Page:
Indiana, Golden St. swing 8-player trade
Published: Thursday, January 18, 2007 at 6:01 a.m.
Last Modified: Thursday, January 18, 2007 at 12:00 a.m.
OAKLAND, Calif. — The Indiana Pacers traded Al Harrington and Stephen Jackson to the Golden State Warriors on Wednesday for forwards Troy Murphy and Mike Dunleavy as part of an eight-player deal designed to shake up two struggling teams.
The Pacers also sent guard Sarunas Jasikevicius and forward Josh Powell to the Warriors, who gave up forward Ike Diogu and guard Keith McLeod.
"We feel we made a pretty significant trade for the franchise that will be good for both teams," Pacers president Larry Bird said in a statement. "We feel the players we got will make a significant difference in the franchise."
Murphy, Dunleavy and Diogu had been reduced to high-priced backups for failing to measure up to new coach Don Nelson's expectations this season, while Jackson was dogged by legal troubles and attitude problems in Indiana.
"We have acquired players who will fit in very well with our particular style of basketball," said Chris Mullin, the Warriors' executive vice president of basketball operations. "As with any trade, we also had to surrender players that we like both on and off the court. I think this transaction will be good for both teams and all of the players involved."
The deal left injury-plagued Golden State with just six healthy players on its roster for Wednesday night's game against the Los Angeles Clippers — two fewer than the NBA minimum required to avoid forfeiting a game. The Warriors were expected to sign another player to a 10-day contract and suit up one of their injured players to avoid the forfeit.
Harrington — one of the Warriors' top targets in free agency last season — averaged 15.9 points and 6.3 rebounds this season, second on the team in both categories to Jermaine O'Neal. Jackson has scored 14.1 points per game, but embarrassed the club with an early-season fight at a strip club and a spat with coach Rick Carlisle last month.
Murphy, a former Notre Dame star who has been bothered by injuries this season, is averaging 8.9 points and 6.0 rebounds — both his lowest totals since his rookie year. Dunleavy has scored 11.4 points in another disappointing season, so the deal rids the Warriors of three players who didn't fit with Nelson's ideas — including two prominent targets of his criticism this season.
The Warriors pursued Harrington last summer, convinced the rangy forward could fit well into their new style of play. But Indiana won the bidding, swinging a sign-and-trade deal with Atlanta to bring Harrington back to the place where he began his NBA career.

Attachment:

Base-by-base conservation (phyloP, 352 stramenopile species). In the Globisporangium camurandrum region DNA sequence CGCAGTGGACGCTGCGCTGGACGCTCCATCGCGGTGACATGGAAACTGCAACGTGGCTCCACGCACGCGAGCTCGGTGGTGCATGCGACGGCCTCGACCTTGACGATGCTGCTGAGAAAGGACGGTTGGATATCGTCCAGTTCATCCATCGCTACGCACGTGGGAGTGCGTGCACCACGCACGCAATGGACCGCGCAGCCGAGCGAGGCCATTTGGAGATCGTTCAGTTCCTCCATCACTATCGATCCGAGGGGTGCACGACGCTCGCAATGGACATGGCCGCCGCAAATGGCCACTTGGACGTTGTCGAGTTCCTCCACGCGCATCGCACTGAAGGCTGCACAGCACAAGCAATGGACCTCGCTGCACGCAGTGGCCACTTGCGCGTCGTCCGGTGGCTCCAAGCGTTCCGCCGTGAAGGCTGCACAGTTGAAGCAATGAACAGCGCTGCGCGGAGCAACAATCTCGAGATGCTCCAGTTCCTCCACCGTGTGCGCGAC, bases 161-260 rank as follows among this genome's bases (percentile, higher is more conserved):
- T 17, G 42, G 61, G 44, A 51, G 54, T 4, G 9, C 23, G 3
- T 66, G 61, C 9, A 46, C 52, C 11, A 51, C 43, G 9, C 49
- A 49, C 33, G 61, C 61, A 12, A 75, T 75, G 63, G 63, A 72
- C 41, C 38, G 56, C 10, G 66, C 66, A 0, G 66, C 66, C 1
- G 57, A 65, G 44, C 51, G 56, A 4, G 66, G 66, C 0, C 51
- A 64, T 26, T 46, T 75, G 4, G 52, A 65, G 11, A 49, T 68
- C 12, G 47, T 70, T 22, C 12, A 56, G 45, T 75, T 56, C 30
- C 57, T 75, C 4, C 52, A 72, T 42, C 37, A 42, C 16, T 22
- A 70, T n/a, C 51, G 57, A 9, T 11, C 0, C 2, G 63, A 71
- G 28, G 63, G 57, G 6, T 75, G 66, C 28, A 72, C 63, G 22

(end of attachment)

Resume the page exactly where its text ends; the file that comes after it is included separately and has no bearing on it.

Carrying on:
Jackson, the sharp-shooting guard, has been almost nothing but trouble for the Pacers this season, beginning with a fight outside an Indianapolis strip club on Oct. 6. He is scheduled to go to trial Feb. 12 for firing a gun during the fracas.
Last month, the Pacers briefly suspended Jackson for a heated exchange with Carlisle, who kicked him off the bench during a loss to Cleveland. The Warriors' last look at Jackson was impressive, however: Earlier this season, Jackson hit a 3-pointer with 1 second left in a 108-106 victory for Indiana at Golden State.
Both Dunleavy and Murphy have been disappointments to Nelson, and the veteran coach wasn't shy about pointing out their shortcomings to reporters and fans. They also lost their starting jobs to Andris Biedrins and Matt Barnes.
Murphy has been a capable rebounder and outside shooter at times in his 5 seasons at Golden State, but never became much more than a lanky perimeter player with sub-par defense.
Dunleavy, the No. 3 overall pick from Duke in 2002, has been a huge disappointment — hurting with Warriors with everything from poor play and unimpressive athleticism to an uncaring attitude and a tendency to blame teammates for mistakes.
Even the incredibly loyal Warriors fans at Oracle Arena have booed him loudly and regularly this season.
Diogu, the power forward who was the ninth overall pick in the 2005 draft, also didn't appear to fit into Nelson's plans for an up-tempo, small-ball attack. Coincidentally, the Warriors' reluctance to part with Diogu last season scrapped a proposed trade that would have brought Ron Artest from Indiana to Golden State.
The deal also gets the lavish contracts given to Dunleavy and Murphy off the books, freeing Golden State of about $80 million in salary commitments through 2011. Harrington and Jackson also are signed to long-term deals, but for less money and fewer guaranteed seasons.
Even Mullin, who signed Dunleavy and Murphy to their controversial contracts, criticized the forwards last week.
Donnie Nelson, Don Nelson's son who works for the Dallas Mavericks, has coached with the Lithuanian national team, so the Nelson family knows something about Jasikevicius, who could use a fresh start after failing to meet expectations in Indiana.
Powell was traded to Indiana last summer after his rookie season with Dallas, reaching the NBA finals. His smooth game also could fit well with Nelson's style.
The Warriors acquired backup guard McLeod in a deal with Utah last summer.
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